But it’s easy to see how other idealists, less rational and less ethical, could keep going for a long time in the Communist cause. And of course idealists are not the only people attracted to the left—there’s an entire group, among them usually the leaders, who are attracted not in spite of the cruelty and power but because of it.

The experience formed the basis of what became Popper’s life work:

This sufficed to make of Popper a fallibilist, strongly suspicious of pseudo-scientific creeds: the Marxist pseudo-scientific prediction of a necessary course of history was very dangerous, and the first condition that Popper would require in the future to any allegedly scientific theory was that it should be held with an attitude of intellectual modesty, namely an attitude that recognizes the magnitude of our ignorance and never forgets that our theories are always tentative and partial trials to progress. Scientific certainty had showed itself deceptive and should be replaced by an attitude of learning through our unavoidable mistakes. Now, mistakes would begin to be considered not as an evil, but as the way which prepares real progress.

28 Responses to “Karl Popper, changer”

  1. waitforit Says:

    As Kant found, so Popper,
    holding God not proper
    means man’s differential
    is truth inconsequential.

  2. Richard Walls Says:


    Thank you for sharing Popper’s thought evolution; I suspect many of us in our younger years were similarly seduced but saw the light as we gained real world experience. I’m not sure there is anything that can drive the stake through the Marxist heart forever; it seems to be invincible.

  3. sdferr Says:

    What does Popper seek? Scientific certainty. By means of making a problem of scientific certainty. It’s a strange business, this. Stranger still though, that about Popperian political teachings (political! Ha!) on the one hand we see the one Popperian adherent, George Soros, and on the other hand another Popperian adherent, Mark Levin. What the hell twist is this?

  4. waitforit Says:

    Soros, Greenwald, Assange, and Snowden:

    and this:

    . . . but Neo’s point is not on the morality or efficacy of Popper’s change, just that there was certainly at least quite some distance between the youthful ideas and the latter philosophy. The larger point being, perhaps, that the nature of leftism does often reveal itself to a thinker.

  5. DNW Says:

    Neo quoting Popper:

    ” … the first condition that Popper would require in the future to any allegedly scientific theory was that it should be held with an attitude of intellectual modesty, namely an attitude that recognizes the magnitude of our ignorance and never forgets that our theories are always tentative and partial trials to progress.”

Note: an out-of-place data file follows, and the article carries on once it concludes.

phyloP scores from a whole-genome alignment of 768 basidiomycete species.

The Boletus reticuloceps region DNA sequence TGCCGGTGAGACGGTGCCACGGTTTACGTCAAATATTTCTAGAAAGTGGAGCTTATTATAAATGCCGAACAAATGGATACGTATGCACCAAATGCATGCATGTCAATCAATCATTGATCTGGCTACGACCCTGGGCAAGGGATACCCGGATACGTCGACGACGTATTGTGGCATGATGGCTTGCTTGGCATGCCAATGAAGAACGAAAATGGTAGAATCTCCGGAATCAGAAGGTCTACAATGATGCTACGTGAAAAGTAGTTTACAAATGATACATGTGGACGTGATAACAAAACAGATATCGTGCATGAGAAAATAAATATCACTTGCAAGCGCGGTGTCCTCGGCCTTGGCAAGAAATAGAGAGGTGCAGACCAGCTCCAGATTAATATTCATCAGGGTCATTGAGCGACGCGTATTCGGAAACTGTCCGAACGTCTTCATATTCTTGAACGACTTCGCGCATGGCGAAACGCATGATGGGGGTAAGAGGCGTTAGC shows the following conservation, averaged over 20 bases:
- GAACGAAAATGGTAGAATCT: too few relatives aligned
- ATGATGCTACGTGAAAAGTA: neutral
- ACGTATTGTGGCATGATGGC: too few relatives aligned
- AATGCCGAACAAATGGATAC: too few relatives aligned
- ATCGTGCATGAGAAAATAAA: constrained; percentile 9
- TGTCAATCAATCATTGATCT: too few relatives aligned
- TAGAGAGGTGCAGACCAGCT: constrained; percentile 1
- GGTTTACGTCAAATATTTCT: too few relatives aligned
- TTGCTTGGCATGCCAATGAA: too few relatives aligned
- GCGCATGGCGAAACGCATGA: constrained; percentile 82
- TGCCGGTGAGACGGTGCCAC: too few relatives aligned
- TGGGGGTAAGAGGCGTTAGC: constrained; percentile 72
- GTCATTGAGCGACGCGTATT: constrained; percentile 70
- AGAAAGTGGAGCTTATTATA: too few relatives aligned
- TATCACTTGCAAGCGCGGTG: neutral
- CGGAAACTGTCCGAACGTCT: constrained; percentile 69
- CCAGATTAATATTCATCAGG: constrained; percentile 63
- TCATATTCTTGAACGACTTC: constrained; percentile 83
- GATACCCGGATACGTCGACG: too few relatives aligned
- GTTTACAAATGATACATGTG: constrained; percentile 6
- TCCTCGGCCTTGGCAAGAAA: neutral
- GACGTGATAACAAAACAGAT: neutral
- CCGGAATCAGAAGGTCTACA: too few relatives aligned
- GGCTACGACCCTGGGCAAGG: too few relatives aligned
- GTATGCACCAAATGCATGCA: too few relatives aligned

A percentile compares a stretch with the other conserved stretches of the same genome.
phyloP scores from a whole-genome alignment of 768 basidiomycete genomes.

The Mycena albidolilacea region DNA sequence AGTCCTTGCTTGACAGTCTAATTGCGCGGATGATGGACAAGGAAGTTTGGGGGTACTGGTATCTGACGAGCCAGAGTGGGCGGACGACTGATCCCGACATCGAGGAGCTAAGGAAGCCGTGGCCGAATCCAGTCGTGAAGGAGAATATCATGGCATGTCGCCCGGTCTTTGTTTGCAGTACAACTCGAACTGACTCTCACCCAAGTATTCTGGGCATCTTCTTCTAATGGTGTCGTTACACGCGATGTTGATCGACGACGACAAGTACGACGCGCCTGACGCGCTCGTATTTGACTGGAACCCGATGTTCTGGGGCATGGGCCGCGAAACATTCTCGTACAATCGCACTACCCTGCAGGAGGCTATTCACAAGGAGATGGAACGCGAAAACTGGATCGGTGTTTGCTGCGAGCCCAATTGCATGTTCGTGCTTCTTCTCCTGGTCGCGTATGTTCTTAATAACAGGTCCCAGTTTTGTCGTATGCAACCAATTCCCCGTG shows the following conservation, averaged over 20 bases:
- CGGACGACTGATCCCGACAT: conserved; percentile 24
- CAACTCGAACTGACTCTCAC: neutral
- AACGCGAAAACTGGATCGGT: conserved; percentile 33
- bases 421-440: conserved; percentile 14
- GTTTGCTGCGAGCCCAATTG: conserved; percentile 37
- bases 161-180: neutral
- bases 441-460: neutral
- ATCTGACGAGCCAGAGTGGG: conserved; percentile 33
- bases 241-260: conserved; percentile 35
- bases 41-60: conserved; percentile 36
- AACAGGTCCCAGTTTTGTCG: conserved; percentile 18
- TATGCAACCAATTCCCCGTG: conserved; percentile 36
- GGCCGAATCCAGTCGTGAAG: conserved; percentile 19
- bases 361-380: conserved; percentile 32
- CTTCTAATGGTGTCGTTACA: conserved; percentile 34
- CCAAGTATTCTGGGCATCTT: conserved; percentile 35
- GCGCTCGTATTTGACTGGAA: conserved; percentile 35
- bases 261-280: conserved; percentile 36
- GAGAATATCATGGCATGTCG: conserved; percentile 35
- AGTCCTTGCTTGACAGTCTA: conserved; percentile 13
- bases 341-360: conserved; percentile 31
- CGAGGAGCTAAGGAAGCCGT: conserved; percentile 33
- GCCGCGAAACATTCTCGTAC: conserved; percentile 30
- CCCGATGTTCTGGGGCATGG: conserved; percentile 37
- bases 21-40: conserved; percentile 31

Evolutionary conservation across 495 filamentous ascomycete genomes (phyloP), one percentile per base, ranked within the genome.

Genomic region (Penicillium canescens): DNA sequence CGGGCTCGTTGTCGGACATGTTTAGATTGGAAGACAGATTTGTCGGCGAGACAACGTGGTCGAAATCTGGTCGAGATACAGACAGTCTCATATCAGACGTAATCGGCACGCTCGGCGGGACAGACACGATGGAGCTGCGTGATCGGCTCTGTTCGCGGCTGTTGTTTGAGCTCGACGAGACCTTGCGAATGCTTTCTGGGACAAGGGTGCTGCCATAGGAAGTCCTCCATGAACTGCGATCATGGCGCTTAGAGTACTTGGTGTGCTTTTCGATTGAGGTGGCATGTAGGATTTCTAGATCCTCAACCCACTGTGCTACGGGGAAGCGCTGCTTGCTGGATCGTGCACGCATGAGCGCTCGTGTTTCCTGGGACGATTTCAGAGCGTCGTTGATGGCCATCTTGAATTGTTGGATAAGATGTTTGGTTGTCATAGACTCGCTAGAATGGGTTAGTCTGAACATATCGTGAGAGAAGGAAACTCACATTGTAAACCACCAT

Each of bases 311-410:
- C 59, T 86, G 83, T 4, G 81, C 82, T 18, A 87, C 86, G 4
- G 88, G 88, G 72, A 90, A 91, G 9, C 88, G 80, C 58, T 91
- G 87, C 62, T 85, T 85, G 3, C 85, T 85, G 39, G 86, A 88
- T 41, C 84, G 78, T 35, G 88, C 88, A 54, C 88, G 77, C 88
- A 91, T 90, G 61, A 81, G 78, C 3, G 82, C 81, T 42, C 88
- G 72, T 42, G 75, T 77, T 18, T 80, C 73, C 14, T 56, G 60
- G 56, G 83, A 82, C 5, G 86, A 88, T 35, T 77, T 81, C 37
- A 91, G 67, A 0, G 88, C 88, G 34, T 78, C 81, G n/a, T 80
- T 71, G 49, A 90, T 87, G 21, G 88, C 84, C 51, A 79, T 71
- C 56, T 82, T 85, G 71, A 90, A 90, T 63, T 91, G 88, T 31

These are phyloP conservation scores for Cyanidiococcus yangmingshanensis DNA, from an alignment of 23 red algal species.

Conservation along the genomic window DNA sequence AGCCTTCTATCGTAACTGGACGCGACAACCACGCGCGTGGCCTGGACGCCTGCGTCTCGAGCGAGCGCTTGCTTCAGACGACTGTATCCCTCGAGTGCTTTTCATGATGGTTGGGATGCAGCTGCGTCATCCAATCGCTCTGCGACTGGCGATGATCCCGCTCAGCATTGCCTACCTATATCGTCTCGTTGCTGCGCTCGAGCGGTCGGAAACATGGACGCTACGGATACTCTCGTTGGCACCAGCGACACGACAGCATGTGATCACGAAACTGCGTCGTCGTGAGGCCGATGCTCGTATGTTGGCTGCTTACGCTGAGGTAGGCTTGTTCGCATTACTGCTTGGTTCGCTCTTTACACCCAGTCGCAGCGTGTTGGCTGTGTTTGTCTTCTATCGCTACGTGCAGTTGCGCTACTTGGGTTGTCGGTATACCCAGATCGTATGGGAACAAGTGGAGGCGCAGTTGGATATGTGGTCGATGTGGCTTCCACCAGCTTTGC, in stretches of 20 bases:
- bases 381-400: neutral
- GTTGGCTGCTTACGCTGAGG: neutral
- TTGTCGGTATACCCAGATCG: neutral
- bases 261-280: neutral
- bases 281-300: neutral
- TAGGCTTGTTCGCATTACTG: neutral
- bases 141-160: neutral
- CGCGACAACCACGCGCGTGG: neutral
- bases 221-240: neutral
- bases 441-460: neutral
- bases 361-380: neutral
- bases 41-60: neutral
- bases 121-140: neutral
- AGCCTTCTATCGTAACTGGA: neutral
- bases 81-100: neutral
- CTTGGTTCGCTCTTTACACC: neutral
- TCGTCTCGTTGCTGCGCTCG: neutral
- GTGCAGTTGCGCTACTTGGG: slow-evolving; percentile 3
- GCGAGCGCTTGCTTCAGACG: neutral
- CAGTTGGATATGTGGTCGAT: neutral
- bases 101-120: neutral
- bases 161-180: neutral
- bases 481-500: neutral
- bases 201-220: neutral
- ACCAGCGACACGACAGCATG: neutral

This notion of provisionality, and intellectual modesty has as far as I can see been abandoned by the politically ardent in the so-called scientific community.

    Not only is your productive life conceived of theirs to dispose of ultimately, but your beliefs as well.

    Unfortunately, I don’t think that there will be any room for the scientifically, or at least technically ill-educated in the future. What this portends for the stupid, I’d rather not say.

    But plaintively appealing for their “rights” to people who have world shaping power, who laugh at their metaphysics, and who don’t seem inclined to listen to “pointless” explanations anyway, is a sure losers hand. The choice is to learn it or submit.

    The sputtering indignation of the slothful weak as they are subsequently bullied and done-to by the will-to-power strong, is an interesting phenomenon in its own way.

    ” … science’s description of the world is correct in its fundamentals; and that when ‘complete’ what science tells us will not be surprisingly different from what it tells us today”
    The Atheist’s Guide to Reality: Enjoying Life without Illusions, Alex Rosenberg

    “I argue in The Atheist’s Guide that all the science we need to answer the “persistent questions” that keep most thoughtful people up at night, are physics’ rejection of final causes, entelechies, prior designs in nature, along with the 2d law of thermodynamics. Those two are enough to give us natural selection, and together with them it is enough to solve all the other problems most people have about reality, the meaning of life, the nature of the mind, free will, ethics and the trajectory of human history.

    But these established parts of science are of course not enough to answer all the scientific questions about these matters. To answer the questions of science (quite different from the limited questions of philosophy that people commonly ask themselves and their religious “advisers”) requires all the rest of science, including the parts that are still subject to development, change, revision, and even in a few cases, revolution. But nothing at the frontiers of any science is going to overturn the 2d law of thermodynamics, natural selection or the basic molecular biology of the neuron.”

  6. Artfldgr Says: